City of Stairs by Robert Jackson Bennett
|Book Name:||City of Stairs|
|Author:||Robert Jackson Bennett|
|Formatt:||Paperback / eBook|
|Release Date:||September 9, 2014|
City of Stairs is the story of spies, murder (of both men and gods alike), hidden histories and the resulting lies that are taken as gospel, politics, finance, miracles, colonization and conquest, and more. While I’m listing this as epic fantasy, it has elements of noir, urban fantasy, and the new weird. I know this seems like a jumble of elements, and in the hands of a lesser author, these pieces wouldn’t join smoothly. But there’s a reason why Bennett is rightly proclaimed as one of the hot young authors in the genre: all the pieces meet seamlessly, forming a work of art that should be at the top of everyone’s too read pile. Oh, and if you’re not following Bennett on Twitter, you’re missing one of the most insane, hilarious accounts out there.
On the Continent, all talk of gods and miracles has been forbidden. No signs can be displayed and no forms of worship permitted, not since a rebellious Saypuri general rose up and drove the gods out of Bulikov. Without the gods, all miracles instantly disappeared. What once was a glorious city is now broken, scarred, weak. What once was the most powerful city in the world is reduced to poverty (Why learn science when the answer is “a god did it”? Why farm, when gods can produce food out of thin air?). Adding insult to injury, the former masters are now under the control of the Saypuri people—a reversal that the people of Bulikov detest. It’s no wonder then, that when Dr. Efrem Pangyui arrives from Saypur to study Bulikov’s forbidden history, he stirs up trouble, and is eventually murdered.
City of Stairs begins with Shara Thivani, a Saypuri diplomat who is more than she appears, arriving in Bulikov to investigate the murder of Dr. Pangyui. As she looks into his death, mysteries are revealed, lies are uncovered, and the world may never be the same again because the gods may not be gone after all.
Like in most quality spy stories, there aren’t really good guys or bad guys in City of Stairs, just lots of gray people simply trying to survive longer than their adversaries. Accordingly, Shara is not simply a diplomat, but a spy who once trained Dr. Pangyui in tradecraft. She’s also an expert in the Continent’s forbidden gods and a descendant of that god-killing general. She is also the product of all the propaganda surrounding Bulikov’s downfall and Saypur’s triumph that has been edited and rewritten so many times that it has become brittle, threatening to take down both countries.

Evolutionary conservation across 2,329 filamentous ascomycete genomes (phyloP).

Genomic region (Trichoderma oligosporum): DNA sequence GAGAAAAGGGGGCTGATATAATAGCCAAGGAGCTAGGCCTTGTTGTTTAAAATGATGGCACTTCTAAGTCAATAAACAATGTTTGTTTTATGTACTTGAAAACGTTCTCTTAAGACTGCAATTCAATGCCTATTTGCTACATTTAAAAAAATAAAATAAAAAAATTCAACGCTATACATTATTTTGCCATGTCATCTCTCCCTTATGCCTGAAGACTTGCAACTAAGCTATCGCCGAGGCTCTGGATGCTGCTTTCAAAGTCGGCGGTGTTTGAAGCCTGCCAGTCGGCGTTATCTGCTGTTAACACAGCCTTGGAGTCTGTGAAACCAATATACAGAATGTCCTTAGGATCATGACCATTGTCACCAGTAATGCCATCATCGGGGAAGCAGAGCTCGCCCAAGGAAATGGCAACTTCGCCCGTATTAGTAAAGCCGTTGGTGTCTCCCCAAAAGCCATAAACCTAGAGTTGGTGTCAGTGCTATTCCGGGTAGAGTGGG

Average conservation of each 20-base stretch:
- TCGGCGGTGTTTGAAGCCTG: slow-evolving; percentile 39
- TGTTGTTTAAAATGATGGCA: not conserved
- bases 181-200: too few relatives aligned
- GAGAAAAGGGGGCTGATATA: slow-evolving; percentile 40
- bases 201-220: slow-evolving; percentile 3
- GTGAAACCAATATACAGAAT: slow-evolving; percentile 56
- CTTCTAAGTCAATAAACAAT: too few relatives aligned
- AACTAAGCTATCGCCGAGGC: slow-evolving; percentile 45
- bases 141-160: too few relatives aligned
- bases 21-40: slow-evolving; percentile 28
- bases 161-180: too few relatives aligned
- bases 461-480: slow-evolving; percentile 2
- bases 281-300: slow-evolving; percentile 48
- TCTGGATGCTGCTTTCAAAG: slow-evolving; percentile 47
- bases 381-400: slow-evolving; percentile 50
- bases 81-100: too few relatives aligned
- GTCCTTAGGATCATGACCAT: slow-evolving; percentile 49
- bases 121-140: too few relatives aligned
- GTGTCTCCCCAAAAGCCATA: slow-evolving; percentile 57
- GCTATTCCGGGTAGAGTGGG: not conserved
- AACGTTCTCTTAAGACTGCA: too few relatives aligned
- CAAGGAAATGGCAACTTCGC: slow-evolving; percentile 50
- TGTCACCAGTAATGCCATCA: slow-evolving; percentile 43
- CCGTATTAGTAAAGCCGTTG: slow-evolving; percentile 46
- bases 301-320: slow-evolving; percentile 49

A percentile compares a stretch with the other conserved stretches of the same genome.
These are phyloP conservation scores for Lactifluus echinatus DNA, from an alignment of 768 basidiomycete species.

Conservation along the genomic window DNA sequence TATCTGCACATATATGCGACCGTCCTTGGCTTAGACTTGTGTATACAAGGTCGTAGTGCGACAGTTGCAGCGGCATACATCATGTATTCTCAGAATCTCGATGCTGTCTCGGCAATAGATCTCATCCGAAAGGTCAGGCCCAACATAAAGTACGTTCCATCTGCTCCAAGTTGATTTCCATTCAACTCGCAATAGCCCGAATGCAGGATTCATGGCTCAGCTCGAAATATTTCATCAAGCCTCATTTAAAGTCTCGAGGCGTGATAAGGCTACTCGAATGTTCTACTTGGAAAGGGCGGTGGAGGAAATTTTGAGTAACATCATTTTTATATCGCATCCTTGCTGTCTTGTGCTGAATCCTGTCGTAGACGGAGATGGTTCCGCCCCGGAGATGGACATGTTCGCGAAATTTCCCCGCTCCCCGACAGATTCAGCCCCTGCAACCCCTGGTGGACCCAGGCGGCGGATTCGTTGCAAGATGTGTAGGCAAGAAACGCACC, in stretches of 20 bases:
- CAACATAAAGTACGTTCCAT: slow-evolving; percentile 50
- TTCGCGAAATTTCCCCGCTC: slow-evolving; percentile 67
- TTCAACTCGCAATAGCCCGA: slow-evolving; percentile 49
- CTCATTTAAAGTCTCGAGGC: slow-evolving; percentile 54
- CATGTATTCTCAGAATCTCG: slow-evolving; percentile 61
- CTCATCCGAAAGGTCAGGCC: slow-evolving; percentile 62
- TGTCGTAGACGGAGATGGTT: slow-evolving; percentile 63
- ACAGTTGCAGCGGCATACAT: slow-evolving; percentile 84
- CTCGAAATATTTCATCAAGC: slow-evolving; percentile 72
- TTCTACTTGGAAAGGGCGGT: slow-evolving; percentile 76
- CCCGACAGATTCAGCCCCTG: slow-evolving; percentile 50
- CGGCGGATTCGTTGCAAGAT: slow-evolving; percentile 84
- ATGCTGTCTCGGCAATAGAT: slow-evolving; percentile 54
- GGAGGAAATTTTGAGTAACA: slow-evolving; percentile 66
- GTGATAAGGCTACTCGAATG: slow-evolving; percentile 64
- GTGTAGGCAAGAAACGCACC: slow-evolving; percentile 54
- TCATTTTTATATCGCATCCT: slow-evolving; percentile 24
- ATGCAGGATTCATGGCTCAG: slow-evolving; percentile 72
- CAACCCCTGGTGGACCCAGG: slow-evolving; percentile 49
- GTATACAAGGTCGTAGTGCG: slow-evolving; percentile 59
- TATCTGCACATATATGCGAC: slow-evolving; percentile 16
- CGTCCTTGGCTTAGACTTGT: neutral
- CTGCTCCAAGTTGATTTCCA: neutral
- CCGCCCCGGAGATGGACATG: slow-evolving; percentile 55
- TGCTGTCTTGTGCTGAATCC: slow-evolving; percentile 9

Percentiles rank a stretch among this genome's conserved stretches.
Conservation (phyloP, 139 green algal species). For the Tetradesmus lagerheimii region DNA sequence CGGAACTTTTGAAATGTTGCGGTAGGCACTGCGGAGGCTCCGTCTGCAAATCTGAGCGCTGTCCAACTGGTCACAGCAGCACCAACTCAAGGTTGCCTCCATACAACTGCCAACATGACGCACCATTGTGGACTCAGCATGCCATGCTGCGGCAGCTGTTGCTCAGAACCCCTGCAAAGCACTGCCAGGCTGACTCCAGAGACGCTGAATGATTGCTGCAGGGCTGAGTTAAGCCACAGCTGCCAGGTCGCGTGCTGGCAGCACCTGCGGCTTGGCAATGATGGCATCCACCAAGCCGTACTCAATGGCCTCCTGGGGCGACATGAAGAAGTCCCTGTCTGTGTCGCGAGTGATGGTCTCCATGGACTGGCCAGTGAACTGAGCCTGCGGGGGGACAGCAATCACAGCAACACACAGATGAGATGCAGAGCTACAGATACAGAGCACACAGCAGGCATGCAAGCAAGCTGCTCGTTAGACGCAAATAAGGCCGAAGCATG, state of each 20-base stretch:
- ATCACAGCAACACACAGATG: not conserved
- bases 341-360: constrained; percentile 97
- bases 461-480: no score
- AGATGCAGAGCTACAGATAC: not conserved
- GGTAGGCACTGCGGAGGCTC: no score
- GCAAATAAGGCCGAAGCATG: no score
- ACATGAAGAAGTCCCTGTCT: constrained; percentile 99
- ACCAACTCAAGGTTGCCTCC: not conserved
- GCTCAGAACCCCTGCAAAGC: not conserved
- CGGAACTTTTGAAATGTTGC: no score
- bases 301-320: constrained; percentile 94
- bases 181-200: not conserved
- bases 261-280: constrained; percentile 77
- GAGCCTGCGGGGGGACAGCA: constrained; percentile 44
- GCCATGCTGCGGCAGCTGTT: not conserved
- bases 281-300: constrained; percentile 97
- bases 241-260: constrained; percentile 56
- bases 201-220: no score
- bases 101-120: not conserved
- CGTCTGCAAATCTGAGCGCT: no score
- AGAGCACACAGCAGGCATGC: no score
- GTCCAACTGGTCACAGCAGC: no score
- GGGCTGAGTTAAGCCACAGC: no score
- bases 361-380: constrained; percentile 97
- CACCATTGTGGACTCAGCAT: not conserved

And this complexity extends to the secondary characters as well. Shara’s secretary, Sigurd, is not simply Beowulf’s stunt double, but a sensitive, deep thinker. Mulaghesh is a “too old for this crap” general turned politician who can still give a Patton-worthy rallying speech, but deep down, just wants to retire with a tropical drink on the beach.
Of course, given such complex characters, conflict is inevitable. Bennett uses this conflict to generate a plot that quickly spirals outward from murder mystery to political thriller, to monster movie, to an earth-shattering battle between mortal and immortal. Things become so complicated and so terrible so quickly that I actually lost some sleep this past week reading City of Stairs because I didn’t want to stop reading.
And finally, Bennett’s worldbuilding is fantastic. There is a richness of detail and a depth of history that pervades the landscape and tints characters’ perspectives in a wonderful way. And this is vital because of how central the idea of a culture clash is to City of Stairs. Were these nations not so finely constructed, the story would be so much weaker.
This is Bennett’s first foray into secondary world fantasy, and I think it might serve as the perfect introduction to his work for fantasy readers. I think City of Stairs will more than demonstrate why Bennett has won a mantle’s worth of awards: his clever selection of detail, the honesty and depth with which he describes his characters, and his ability to use so many disparate elements to transcend genre set him apart from the crowd. I highly recommend this book, and I look forward to the sequel.